There was no customs post on Guerran and no immigration check point. Kenzie hated to think of the things people could smuggle in, but the planet had been functioning like this for hundreds of years. It wasn’t her place to question things.

She wasn’t here to change society, just to find out if her sister had ended up on Guerran and when. She had to have been here. Kenzie didn’t have any other leads.

A man wearing a wrinkled guard uniform beckoned her and the few other human passengers over. He wore a leather pouch around his neck that clashed with the black uniform. Strangely, the pouch almost seemed to glow.

Weird alien shit.

The guard had to be Kru’dari. They looked human, if humans were regularly nearly seven feet tall and brimming with muscle. And power emanated from him. She almost believed he could shoot fireballs out of his hand.

But Kenzie had studied the Kru’dari as best she could when she figured out she was going to Guerran. They didn’t shoot fire or lightning. They were strong and violent, and could be possessive.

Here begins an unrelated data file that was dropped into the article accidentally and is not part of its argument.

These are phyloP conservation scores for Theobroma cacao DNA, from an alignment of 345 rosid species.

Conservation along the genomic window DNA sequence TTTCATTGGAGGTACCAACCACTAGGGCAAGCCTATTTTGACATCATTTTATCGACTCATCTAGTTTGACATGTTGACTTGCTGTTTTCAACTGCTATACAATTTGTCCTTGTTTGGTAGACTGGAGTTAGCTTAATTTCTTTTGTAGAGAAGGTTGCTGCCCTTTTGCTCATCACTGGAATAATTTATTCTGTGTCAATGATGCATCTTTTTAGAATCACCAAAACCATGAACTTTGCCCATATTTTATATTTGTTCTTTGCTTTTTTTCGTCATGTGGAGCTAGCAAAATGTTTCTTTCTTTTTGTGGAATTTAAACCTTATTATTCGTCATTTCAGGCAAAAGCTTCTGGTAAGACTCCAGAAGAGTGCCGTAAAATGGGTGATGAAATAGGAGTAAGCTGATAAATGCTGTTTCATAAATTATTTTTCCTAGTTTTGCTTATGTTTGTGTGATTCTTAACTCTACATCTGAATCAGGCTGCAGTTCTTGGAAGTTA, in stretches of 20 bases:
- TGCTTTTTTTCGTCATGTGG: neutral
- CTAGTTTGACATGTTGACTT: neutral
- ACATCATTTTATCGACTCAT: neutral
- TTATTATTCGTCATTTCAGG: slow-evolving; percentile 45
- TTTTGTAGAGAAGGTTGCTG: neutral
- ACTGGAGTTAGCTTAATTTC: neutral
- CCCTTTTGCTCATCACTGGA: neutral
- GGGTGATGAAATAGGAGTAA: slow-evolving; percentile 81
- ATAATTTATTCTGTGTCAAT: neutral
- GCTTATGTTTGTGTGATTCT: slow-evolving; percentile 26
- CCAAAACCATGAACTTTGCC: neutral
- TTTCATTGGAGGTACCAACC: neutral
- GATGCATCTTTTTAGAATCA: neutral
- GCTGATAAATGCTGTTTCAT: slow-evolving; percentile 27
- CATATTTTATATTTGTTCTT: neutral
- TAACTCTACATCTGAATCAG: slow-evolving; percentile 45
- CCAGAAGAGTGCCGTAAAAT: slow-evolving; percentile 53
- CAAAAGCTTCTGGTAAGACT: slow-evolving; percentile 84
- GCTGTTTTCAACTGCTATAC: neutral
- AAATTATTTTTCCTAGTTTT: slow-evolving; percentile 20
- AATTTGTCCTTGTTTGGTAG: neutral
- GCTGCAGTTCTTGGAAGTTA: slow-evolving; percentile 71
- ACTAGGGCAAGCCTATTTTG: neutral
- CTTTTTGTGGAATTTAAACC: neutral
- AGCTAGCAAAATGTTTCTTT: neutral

The text hadn’t used the word, but it had flashed before Kenzie’s mind, and nothing else fit. They were a warrior people. On their home planet of Krudare, they might have pretended at civilization, but that was all forgotten on Guerran, where the strong ruled and the weak did what it took to survive.

Carise, I hope you’re okay.

“We have control of the Green Zone,” the guard was telling her and the four other humans from the ship. “It should be safe enough for all of you and the guards will assist you if you find yourself in danger. The exiles in this quadrant are closely monitored and will be punished if they do you any harm. But if you leave this area, your safety is no longer guaranteed. The criminals on this planet are in exile, not prison. We do not attempt to control them. And you will find some are especially motivated to take humans captive.”